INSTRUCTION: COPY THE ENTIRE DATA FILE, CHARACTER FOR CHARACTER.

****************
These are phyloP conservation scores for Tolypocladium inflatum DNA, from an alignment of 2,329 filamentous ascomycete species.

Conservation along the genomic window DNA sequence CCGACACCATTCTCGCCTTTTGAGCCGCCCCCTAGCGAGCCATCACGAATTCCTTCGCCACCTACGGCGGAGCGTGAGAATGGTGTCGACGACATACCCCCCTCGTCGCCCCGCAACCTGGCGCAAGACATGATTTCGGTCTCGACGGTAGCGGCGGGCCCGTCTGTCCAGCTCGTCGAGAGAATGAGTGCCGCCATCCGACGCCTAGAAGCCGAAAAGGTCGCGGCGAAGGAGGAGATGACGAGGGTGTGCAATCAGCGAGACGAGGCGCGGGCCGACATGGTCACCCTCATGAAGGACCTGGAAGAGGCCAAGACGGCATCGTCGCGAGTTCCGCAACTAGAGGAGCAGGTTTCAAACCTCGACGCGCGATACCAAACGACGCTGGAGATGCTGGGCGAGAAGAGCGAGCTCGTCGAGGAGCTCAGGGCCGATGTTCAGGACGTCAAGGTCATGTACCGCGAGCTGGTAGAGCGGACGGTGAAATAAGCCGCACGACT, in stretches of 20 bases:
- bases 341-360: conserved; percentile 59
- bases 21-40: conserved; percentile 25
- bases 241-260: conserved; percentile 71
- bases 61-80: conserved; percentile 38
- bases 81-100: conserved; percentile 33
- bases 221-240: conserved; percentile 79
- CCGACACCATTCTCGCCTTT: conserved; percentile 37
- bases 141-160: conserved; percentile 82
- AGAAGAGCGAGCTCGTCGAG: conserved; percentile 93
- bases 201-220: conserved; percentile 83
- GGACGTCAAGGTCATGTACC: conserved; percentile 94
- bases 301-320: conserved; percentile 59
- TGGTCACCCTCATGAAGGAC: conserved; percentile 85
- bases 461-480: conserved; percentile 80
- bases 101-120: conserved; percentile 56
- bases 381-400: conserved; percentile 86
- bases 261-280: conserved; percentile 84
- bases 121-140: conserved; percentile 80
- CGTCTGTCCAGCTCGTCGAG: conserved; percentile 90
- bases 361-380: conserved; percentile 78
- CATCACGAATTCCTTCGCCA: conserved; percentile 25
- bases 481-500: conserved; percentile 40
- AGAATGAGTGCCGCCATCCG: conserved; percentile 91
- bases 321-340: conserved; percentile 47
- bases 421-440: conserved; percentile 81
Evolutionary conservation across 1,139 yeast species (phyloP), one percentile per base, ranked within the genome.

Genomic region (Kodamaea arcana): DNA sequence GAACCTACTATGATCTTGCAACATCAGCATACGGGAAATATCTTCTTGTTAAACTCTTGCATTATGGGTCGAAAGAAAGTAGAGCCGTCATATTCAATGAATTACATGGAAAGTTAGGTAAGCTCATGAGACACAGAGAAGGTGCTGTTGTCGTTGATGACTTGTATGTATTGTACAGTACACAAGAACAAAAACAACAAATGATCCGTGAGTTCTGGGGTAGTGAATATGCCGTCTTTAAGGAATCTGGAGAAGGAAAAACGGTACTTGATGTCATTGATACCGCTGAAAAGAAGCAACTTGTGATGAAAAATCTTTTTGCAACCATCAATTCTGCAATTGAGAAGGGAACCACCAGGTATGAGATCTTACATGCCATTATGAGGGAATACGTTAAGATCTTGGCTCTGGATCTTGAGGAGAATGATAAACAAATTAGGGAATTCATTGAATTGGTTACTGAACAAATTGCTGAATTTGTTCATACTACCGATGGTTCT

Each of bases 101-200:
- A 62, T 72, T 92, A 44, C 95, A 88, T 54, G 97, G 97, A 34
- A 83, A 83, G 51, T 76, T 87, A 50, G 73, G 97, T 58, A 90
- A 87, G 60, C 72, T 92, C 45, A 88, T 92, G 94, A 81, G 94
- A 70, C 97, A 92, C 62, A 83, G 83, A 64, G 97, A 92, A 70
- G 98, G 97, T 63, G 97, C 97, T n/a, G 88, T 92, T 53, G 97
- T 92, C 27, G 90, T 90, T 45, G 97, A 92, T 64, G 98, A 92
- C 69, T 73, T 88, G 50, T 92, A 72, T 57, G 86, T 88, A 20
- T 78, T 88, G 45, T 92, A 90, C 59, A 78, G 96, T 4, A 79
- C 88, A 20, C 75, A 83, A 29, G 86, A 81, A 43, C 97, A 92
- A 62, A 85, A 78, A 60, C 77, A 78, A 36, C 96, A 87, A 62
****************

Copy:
These are phyloP conservation scores for Tolypocladium inflatum DNA, from an alignment of 2,329 filamentous ascomycete species.

Conservation along the genomic window DNA sequence CCGACACCATTCTCGCCTTTTGAGCCGCCCCCTAGCGAGCCATCACGAATTCCTTCGCCACCTACGGCGGAGCGTGAGAATGGTGTCGACGACATACCCCCCTCGTCGCCCCGCAACCTGGCGCAAGACATGATTTCGGTCTCGACGGTAGCGGCGGGCCCGTCTGTCCAGCTCGTCGAGAGAATGAGTGCCGCCATCCGACGCCTAGAAGCCGAAAAGGTCGCGGCGAAGGAGGAGATGACGAGGGTGTGCAATCAGCGAGACGAGGCGCGGGCCGACATGGTCACCCTCATGAAGGACCTGGAAGAGGCCAAGACGGCATCGTCGCGAGTTCCGCAACTAGAGGAGCAGGTTTCAAACCTCGACGCGCGATACCAAACGACGCTGGAGATGCTGGGCGAGAAGAGCGAGCTCGTCGAGGAGCTCAGGGCCGATGTTCAGGACGTCAAGGTCATGTACCGCGAGCTGGTAGAGCGGACGGTGAAATAAGCCGCACGACT, in stretches of 20 bases:
- bases 341-360: conserved; percentile 59
- bases 21-40: conserved; percentile 25
- bases 241-260: conserved; percentile 71
- bases 61-80: conserved; percentile 38
- bases 81-100: conserved; percentile 33
- bases 221-240: conserved; percentile 79
- CCGACACCATTCTCGCCTTT: conserved; percentile 37
- bases 141-160: conserved; percentile 82
- AGAAGAGCGAGCTCGTCGAG: conserved; percentile 93
- bases 201-220: conserved; percentile 83
- GGACGTCAAGGTCATGTACC: conserved; percentile 94
- bases 301-320: conserved; percentile 59
- TGGTCACCCTCATGAAGGAC: conserved; percentile 85
- bases 461-480: conserved; percentile 80
- bases 101-120: conserved; percentile 56
- bases 381-400: conserved; percentile 86
- bases 261-280: conserved; percentile 84
- bases 121-140: conserved; percentile 80
- CGTCTGTCCAGCTCGTCGAG: conserved; percentile 90
- bases 361-380: conserved; percentile 78
- CATCACGAATTCCTTCGCCA: conserved; percentile 25
- bases 481-500: conserved; percentile 40
- AGAATGAGTGCCGCCATCCG: conserved; percentile 91
- bases 321-340: conserved; percentile 47
- bases 421-440: conserved; percentile 81
Evolutionary conservation across 1,139 yeast species (phyloP), one percentile per base, ranked within the genome.

Genomic region (Kodamaea arcana): DNA sequence GAACCTACTATGATCTTGCAACATCAGCATACGGGAAATATCTTCTTGTTAAACTCTTGCATTATGGGTCGAAAGAAAGTAGAGCCGTCATATTCAATGAATTACATGGAAAGTTAGGTAAGCTCATGAGACACAGAGAAGGTGCTGTTGTCGTTGATGACTTGTATGTATTGTACAGTACACAAGAACAAAAACAACAAATGATCCGTGAGTTCTGGGGTAGTGAATATGCCGTCTTTAAGGAATCTGGAGAAGGAAAAACGGTACTTGATGTCATTGATACCGCTGAAAAGAAGCAACTTGTGATGAAAAATCTTTTTGCAACCATCAATTCTGCAATTGAGAAGGGAACCACCAGGTATGAGATCTTACATGCCATTATGAGGGAATACGTTAAGATCTTGGCTCTGGATCTTGAGGAGAATGATAAACAAATTAGGGAATTCATTGAATTGGTTACTGAACAAATTGCTGAATTTGTTCATACTACCGATGGTTCT

Each of bases 101-200:
- A 62, T 72, T 92, A 44, C 95, A 88, T 54, G 97, G 97, A 34
- A 83, A 83, G 51, T 76, T 87, A 50, G 73, G 97, T 58, A 90
- A 87, G 60, C 72, T 92, C 45, A 88, T 92, G 94, A 81, G 94
- A 70, C 97, A 92, C 62, A 83, G 83, A 64, G 97, A 92, A 70
- G 98, G 97, T 63, G 97, C 97, T n/a, G 88, T 92, T 53, G 97
- T 92, C 27, G 90, T 90, T 45, G 97, A 92, T 64, G 98, A 92
- C 69, T 73, T 88, G 50, T 92, A 72, T 57, G 86, T 88, A 20
- T 78, T 88, G 45, T 92, A 90, C 59, A 78, G 96, T 4, A 79
- C 88, A 20, C 75, A 83, A 29, G 86, A 81, A 43, C 97, A 92
- A 62, A 85, A 78, A 60, C 77, A 78, A 36, C 96, A 87, A 62